An Enchanting Journey Into The Woods


Disney’s latest musical, Into The Woods, delivers much of what it promised – great performances, an intricate story and an all-around magical time.

Into the Woods tells the story of a Baker and his wife who wish to lift a curse that was placed on their house. To do so they must complete the witch’s task – to gather a cow as white as milk, a cape as red as blood, hair as yellow as corn, and a slipper as pure as gold.

Starring classic characters, like Cinderella, but with a modern and genius twist!

The best thing about Into The Woods are the grand musical productions. The music and the cast performances were equally astounding. Along with the lush backdrops, it all made for a very wonderful and enchanting experience.

Into The Woods' colorful cast of characters.

Its star-studded casts delivered some of the best musical performances of their careers. Chris Pine may not have had as much musical pizzazz as the rest of the cast, but never the less gave some solid performances. (Still so much better than Russell Crowe in Les Mis) His waterfall duet with that other prince was hilarious and entertaining to say the least. Even James Corden, who’s best known for his comedic work, gave a charming show.

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But the real standouts were Meryl Streep as the Witch and Emily Blunt as the Baker’s Wife. Streep’s witch was intense, genuinely frightening and at select moments, sympathetic. And man, does Streep have some pipes! Her singing blew me away! But it’s caliber you’d expect from a veteran like Meryl Streep. On the other hand though, I was pleasantly surprised by Emily Blunt, who I last saw kick copious amounts of ass in Edge of Tomorrow. Coming from that, you can understand why seeing her in this theatric form is just so wonderful to me. That woman is seriously talented.

Meryl Streep dishing out some serious vocals as the Witch!

Stephen Sondheim’s music electrified. His unique and sometimes slightly eerie melody and its elaborate lyric writing were powerful/beautiful stuff. You may wonder why it sounded similar to the music of Sweeney Todd (which I also loved). Well it’s because they come from the same man. Stephen Sondheim is undeniably a master of his art.

The stage-to-film adaptation was in good hands with Rob Marshall, who also directed the film adaptation of Chicago. You can almost feel his careful handling of the material. He never goes too far with the effects or flare, but focuses on the music, the movements, and the emotion behind them.

As for the story, one thing is for sure, it was an ambitious effort to weave all these famous fairy tales – Little Red Riding Hood, Cinderella, Rapunzel, Jack and the Beanstalk – into one, coherent plot. And for the most part, it works. The story is creatively crafted and everything fits to a T. It was a delightful experience to watch all these different threads and distinct and loveable characters come together by the end of the first act. And how each one of them intertwines with the main narrative of the Baker and his wife was genius!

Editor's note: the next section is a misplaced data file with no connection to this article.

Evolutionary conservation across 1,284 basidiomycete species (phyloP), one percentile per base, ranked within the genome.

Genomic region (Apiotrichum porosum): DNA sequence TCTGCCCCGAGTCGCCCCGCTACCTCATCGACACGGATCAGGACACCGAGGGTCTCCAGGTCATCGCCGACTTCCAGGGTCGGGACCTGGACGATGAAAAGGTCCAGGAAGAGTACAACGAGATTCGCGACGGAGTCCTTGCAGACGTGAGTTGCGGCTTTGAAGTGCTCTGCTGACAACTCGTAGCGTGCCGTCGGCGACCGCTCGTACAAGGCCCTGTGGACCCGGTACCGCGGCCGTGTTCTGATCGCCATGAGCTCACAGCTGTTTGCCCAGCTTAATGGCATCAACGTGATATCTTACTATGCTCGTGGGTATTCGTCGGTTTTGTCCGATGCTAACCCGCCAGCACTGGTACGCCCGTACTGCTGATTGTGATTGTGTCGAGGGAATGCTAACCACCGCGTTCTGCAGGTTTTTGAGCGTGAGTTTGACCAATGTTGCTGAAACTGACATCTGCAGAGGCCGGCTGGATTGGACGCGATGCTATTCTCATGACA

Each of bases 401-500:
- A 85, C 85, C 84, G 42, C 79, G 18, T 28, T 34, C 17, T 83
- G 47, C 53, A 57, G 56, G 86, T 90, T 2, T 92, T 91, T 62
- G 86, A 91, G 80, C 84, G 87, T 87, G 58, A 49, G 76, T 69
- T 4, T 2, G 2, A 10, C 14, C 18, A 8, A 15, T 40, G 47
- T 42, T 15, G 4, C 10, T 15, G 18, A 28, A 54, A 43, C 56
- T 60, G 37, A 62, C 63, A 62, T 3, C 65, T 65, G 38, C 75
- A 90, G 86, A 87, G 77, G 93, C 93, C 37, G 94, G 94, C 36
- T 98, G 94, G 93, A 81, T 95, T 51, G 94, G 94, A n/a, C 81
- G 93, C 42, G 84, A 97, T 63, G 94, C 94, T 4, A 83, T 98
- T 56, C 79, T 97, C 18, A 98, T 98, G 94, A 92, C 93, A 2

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Immediately loveable original characters.

But some might find the second act (especially its end) of the film a bit more disconcerting. The whole movie was a lot darker than I expected. I even forgot that this was a Disney film! But the story makes an unexpectedly grimmer turn at the end. It’s refreshing to see Disney do something like this, but by my experience, only a select few appreciate this kind of morbid tone. 

The ending itself might feel confusing. (SPOILER ALERT. STOP READING IF YOU’RE STILL ABOUT TO WATCH.) On the surface, it feels like everything they’ve set out to do was all for naught. All their wishes and desires were negated by the tragedy they all suffered in the end. So some would be tempted to ask, what was the point of all that then?

I myself was baffled by the aim of the story. Was it trying to say that happy endings are an antiquated ideal? That happy endings are somewhere between bad and perfect? Was it about the woods itself, as a character, a place where consequences don’t matter (Like Vegas)? Was it a take on human selfishness and vanities? Was it about the moral complications of self-preservation, infidelity, theft, revenge, or murder? Or should it simply be appreciated as an adventure in which the value is found in the collection of the different lore?

There’s definitely a lot to ponder on, maybe even too much for casual watchers. And I guess it could’ve been delivered more elegantly. The disjointed 2nd act, along with its odd pacing and jarring transitions, as well as the vague representation of the movie’s moral core, all made it difficult to appreciate the movie’s bottom line.

Also, Johnny Depp was a giant perv. Seriously.

Into The Woods was a fine example of musical brilliance. It’s (almost exhausting) relentless, top notch singing is only rivaled by its equally outstanding production values. You may not be singing the songs after watching, but its unique melodies are sure to play around in your head for a while. But it can be as dark and disorienting as its title suggests so it’s definitely not for children looking for a lesson-for-the-day kind of Disney film. For you to enjoy the film, it helps if you let go of your perceptions about where this movie should or shouldn’t go, and merely savour in the music and the glamor and the wonder of going…into the woods!


1 comment:

  1. I love the act where Cinderella, Red Ridding Hood, Jack, Baker and The witch throwing blames on each other in a musical way :D. I am a bit bit disappointed about the casts whose appearance lasts for 3 minutes and less.
    But i enjoyed it also SO MUCH..... I wish.. I wish...

    I think an average rating would be enough :D